Never an item of clothing has been under such scrutiny and dispute as the Islamic clothing hijab. From the past few years persecution of hijab has increased manifold. Religious conservatives and Western lawmakers alike are responsible for turning the hijab into a potent political weapon. Its various merits and demerits have been discussed by all and sundry and it comes to no surprise that the most vocal critics of hijab have been the western leaders who leave no opportunity to disparage hijab. In 2006, a British minister was quoted as saying how he finds veil as a barrier in “forming positive relations between two communities.” The latest addition to this never ending list is the French President Nicholas Sarkozy who called burqa a “sign of subservience, a sign of debasement….”
The Western world which prides itself as the champion of democracy, human rights and women’s rights give free rein to nudity and skin show and no Muslim objects to the unnatural look. But when they take upon themselves the right to decide through laws what women should wear in public, then it is downright condemnable and blameworthy. Often forgotten is the fact that modern Western dress is a new invention. Looking at the clothing of women as recently as 70 years ago, we see clothing similar to hijab. These active and hard-working women of the West were not inhibited by their clothing which consisted of long, full dresses and various types of head covering.
Freedom, that is precious, cannot be one-sided. If freedom gives a licence to some women for wearing revealing dresses, knickers, bikinis and jeans then how does it stop some other women from wearing their chosen dresses?
Curiously, one voice which has been obfuscated is the voice of Muslim women herself. Muslim women are mature enough to understand the limits of their freedom. It cannot be denied that many are forced into wearing hijab but at the same time there are a large number of women who choose to cover themselves out of their own free will without any pressure from any male member of their families, and more so as religious obligation, contrary to the popular belief.
Dressing is an individual and private issue that does not need to come under public scrutiny. Muslims admire the cultural notion of Draupati when she declared at the time of vastraharan that she had never ventured in front of ghair mehram (men other than close relatives). Hijab was well described by Laxman when he had said that he never saw more than a toe nail of Sita.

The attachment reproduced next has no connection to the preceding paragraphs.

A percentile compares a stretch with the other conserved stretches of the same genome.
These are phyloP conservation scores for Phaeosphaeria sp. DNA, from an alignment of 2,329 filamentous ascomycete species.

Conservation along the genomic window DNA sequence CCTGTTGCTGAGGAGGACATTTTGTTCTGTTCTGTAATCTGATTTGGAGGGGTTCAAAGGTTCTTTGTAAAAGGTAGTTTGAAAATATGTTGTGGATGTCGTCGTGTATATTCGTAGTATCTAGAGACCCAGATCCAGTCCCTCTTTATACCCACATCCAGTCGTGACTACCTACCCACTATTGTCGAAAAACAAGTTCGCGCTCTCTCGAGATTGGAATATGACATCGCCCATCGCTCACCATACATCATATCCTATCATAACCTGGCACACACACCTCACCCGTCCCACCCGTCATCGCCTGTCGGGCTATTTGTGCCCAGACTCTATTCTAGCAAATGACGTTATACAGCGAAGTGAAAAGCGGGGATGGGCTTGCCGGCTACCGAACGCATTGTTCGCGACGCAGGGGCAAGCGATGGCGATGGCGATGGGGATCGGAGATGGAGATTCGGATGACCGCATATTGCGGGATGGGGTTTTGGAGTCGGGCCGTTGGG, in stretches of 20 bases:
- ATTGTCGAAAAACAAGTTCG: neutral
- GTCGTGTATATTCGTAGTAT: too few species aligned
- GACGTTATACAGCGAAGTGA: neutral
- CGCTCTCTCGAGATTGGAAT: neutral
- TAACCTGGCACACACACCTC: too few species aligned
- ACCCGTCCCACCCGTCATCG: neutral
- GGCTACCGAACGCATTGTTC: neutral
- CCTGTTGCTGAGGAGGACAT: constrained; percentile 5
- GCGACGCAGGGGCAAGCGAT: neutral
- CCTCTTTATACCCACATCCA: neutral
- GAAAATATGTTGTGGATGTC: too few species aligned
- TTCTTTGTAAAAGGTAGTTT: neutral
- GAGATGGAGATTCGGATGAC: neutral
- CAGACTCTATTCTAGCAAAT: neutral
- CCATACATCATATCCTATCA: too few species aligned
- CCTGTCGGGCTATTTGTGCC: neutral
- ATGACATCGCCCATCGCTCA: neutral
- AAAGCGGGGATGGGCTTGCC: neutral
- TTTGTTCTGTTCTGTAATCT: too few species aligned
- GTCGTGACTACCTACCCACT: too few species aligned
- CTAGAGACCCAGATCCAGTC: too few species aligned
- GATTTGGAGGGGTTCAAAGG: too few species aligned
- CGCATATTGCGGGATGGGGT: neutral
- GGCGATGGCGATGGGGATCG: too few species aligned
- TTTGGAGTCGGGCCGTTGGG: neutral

Muslims also find in Mary an Ideal to follow. The Nuns all over the world wear a full dress covering their bodies as also a wimple, or white saree and full-length gowns, and similarly the Sikhs wear beards and turbans to strictly follow their religious rulings. Are these things next in the line to be legislated upon and banned in France or countries within the European Union? The hijab, the burqa, the niqab or whatever else a Muslim woman chooses to wear is not a political weapon to be used by governments and religious leaders to wage their battle of ideology.
Modesty and chastity, very important ideologies with Islam, are achieved by prescribing standards on behaviour and the dress of a Muslim. A woman who adheres to the tenements of Islam is required to follow the dress code called hijab, other synonyms are Veil, Purdah, or just Covering. It is an act of faith and establishes a Muslim’s life with honour, respect and dignity. The hijab is viewed as a liberation for women, in that the covering brings about “an aura of respect” and women are recognised as individuals who are admired for their mind and personality, “not for their beauty or lack of it” and not as sex objects.
Hijab is the dress that covers the adornment of the Muslim woman, on one condition that it won’t be adornment by itself. In other words, the Islamic definition of hijab is the dress that covers whatever might arouse instincts. It is what would keep a woman safe, not only in her own society but wherever she goes. It should be noticed that the way it’s worn does not arouse the sexual appeal for both men and women. Despite these points, hijab is not old fashioned as some might claim. On the contrary, a Muslim woman needs to be careful of her appearance. She needs not only to be neat, but very well dressed too. Hijab is not merely a covering dress but more importantly, it is behaviour, manner, speech and appearance in public. Dress is only one facet of the total being.
“And say to the believers that they should lower their gaze and guard their modesty; and that they should not display their beauty and ornaments except what must ordinarily appear thereof; that they should draw their veils over their bosoms and not display their beauty except to their husbands...” (Qur’an 24:30-31)
Opening the eyes of the spirit takes certain courage and a moment of decision. The moment of realisation that maybe it is all real is where submission to God begins. It is not the end of the story by any means, but only the beginning.